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Case Law of the Boards of Appeal

 
 
3.3.2 Insufficient substantiation of the grounds for opposition

In T 182/89 (OJ 1991, 391) the board held that in order to establish insufficiency, a mere statement by an opponent that one example in a patent had been repeated once "exactly as described" without obtaining exactly the described results as set out and claimed in the patent was clearly inadequate. Indeed, if a notice of opposition alleging insufficiency under Art. 100(b) EPC 1973 as the sole ground of opposition, contained such a statement as the only indication of "facts, evidence and arguments" in support of this ground, then the notice of opposition should be regarded as inadmissible even if the alleged facts were subsequently proved.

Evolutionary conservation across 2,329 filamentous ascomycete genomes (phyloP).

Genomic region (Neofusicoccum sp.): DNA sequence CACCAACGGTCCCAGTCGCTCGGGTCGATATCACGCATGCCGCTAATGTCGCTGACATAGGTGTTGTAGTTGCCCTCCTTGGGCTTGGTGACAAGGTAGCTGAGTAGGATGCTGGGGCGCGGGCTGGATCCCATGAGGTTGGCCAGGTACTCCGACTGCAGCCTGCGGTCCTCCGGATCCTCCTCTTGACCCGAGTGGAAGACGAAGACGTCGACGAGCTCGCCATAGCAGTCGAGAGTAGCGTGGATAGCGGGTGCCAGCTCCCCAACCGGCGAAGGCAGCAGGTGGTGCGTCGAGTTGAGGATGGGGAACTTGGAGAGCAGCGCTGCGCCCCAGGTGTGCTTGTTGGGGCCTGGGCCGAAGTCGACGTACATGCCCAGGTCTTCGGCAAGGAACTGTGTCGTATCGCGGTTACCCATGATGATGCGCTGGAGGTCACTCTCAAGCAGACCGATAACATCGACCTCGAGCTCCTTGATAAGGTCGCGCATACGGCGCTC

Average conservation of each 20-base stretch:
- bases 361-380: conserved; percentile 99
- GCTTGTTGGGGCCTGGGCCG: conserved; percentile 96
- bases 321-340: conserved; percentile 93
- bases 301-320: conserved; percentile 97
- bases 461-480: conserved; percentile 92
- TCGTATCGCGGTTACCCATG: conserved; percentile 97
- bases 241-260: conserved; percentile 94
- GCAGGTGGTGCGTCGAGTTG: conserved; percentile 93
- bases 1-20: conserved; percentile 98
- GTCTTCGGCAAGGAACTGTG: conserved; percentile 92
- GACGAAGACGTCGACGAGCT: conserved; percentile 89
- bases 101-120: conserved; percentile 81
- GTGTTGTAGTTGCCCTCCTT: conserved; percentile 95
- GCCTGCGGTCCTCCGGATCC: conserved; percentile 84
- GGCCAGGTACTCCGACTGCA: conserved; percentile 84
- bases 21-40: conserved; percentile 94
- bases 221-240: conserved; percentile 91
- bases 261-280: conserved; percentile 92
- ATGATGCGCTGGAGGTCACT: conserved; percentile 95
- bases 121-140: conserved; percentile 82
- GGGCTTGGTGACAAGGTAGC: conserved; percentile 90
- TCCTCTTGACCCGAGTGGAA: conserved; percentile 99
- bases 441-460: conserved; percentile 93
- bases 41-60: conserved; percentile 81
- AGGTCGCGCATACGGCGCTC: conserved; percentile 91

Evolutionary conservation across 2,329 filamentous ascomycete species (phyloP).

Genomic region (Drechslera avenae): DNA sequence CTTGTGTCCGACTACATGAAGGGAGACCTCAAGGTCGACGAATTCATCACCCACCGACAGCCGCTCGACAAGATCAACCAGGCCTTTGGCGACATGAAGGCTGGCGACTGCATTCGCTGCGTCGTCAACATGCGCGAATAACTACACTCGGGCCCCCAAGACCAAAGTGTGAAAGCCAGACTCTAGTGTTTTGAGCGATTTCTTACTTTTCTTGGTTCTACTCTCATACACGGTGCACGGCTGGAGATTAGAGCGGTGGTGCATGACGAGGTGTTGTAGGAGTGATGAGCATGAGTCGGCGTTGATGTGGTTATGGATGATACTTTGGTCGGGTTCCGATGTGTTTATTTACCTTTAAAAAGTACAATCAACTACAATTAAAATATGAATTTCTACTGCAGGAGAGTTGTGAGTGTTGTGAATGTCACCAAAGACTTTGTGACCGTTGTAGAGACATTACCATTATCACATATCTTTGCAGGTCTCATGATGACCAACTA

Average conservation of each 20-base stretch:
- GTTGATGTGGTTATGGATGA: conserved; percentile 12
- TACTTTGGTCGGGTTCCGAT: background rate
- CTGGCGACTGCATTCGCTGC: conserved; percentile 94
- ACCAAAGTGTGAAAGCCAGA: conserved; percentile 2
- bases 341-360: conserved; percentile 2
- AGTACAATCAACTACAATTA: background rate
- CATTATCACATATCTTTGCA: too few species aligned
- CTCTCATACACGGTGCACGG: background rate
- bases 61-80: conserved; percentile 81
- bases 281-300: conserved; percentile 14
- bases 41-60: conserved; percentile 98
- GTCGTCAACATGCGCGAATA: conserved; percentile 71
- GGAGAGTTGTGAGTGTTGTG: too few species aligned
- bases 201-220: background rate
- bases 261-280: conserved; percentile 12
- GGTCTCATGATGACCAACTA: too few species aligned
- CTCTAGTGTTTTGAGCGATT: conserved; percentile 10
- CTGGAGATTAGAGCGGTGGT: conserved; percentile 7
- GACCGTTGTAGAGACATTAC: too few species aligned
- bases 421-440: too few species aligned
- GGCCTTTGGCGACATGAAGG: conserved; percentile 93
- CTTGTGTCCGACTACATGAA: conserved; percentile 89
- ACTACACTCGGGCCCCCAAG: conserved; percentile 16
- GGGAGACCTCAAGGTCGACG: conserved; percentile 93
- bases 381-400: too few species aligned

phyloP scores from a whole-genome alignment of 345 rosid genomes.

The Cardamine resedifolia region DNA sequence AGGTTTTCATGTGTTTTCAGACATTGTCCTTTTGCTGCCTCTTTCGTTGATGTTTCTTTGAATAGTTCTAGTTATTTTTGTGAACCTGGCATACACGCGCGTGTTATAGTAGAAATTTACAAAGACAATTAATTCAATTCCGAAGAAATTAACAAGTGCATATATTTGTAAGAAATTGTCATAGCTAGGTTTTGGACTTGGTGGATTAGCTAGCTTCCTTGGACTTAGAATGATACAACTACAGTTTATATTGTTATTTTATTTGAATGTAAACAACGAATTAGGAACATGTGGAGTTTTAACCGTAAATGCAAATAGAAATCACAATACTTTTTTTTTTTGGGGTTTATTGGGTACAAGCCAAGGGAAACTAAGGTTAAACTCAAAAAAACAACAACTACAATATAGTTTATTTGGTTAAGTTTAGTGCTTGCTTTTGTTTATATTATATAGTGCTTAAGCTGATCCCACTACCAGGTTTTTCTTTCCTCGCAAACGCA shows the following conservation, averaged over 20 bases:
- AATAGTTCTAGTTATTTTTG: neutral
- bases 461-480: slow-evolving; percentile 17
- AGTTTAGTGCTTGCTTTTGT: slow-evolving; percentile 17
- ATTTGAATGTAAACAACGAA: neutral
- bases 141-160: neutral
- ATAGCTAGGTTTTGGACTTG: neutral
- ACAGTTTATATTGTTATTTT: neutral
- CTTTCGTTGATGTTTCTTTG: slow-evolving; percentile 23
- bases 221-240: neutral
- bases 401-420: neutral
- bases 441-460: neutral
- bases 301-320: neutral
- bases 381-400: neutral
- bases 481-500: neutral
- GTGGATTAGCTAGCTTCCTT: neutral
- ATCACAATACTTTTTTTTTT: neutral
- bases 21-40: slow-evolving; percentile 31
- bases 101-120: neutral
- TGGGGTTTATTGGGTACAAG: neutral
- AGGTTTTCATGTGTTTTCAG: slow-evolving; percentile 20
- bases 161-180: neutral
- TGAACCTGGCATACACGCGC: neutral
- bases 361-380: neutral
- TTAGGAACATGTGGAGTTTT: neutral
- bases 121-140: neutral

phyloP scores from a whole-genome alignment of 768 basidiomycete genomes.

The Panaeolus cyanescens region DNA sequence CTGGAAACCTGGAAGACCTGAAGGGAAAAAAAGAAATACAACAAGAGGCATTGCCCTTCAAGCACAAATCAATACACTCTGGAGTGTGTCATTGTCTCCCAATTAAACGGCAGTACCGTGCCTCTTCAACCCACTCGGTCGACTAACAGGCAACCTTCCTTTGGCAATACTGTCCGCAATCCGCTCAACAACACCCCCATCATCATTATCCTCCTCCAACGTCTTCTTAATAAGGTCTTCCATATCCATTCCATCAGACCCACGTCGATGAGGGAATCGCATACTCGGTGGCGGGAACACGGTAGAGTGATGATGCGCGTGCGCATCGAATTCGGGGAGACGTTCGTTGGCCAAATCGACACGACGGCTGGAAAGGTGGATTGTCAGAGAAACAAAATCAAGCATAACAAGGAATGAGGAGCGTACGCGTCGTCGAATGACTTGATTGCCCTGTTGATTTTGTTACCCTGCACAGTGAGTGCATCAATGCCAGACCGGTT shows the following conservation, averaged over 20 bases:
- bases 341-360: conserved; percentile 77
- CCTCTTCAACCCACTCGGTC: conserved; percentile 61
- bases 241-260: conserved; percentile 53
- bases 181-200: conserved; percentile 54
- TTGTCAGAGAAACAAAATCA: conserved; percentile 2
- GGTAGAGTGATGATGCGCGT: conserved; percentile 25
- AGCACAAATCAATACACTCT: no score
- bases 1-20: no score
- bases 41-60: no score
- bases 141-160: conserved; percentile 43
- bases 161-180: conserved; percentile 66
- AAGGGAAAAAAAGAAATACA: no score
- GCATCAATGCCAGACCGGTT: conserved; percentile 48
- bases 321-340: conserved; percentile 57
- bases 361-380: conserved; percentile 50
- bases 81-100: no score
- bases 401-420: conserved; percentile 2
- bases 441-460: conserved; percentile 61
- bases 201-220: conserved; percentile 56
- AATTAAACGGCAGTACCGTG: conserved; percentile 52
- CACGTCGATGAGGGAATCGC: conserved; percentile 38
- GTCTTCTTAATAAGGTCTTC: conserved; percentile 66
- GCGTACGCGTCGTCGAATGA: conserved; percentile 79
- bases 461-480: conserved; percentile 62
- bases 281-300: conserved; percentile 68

In T 550/88 (OJ 1992, 117) the board of appeal considered whether national prior rights could as a matter of law constitute "facts or evidence" relevant to the ground of lack of novelty under Art. 54(1) and (3) EPC. If not, such facts and evidence did not support the ground for opposition which had been alleged and therefore did not satisfy the requirement of R. 76(2)(c) EPC (former R. 55(c) EPC 1973). In the board's judgment, on the proper interpretation of Art. 54(3) EPC, national prior rights were not comprised in the state of the art, and only prior European patent applications filed under the Convention could be considered as such under Art. 54(3) EPC. The board of appeal decided in this case that the opposition was inadmissible because the only facts and evidence indicated in the notice of opposition were references to national prior rights.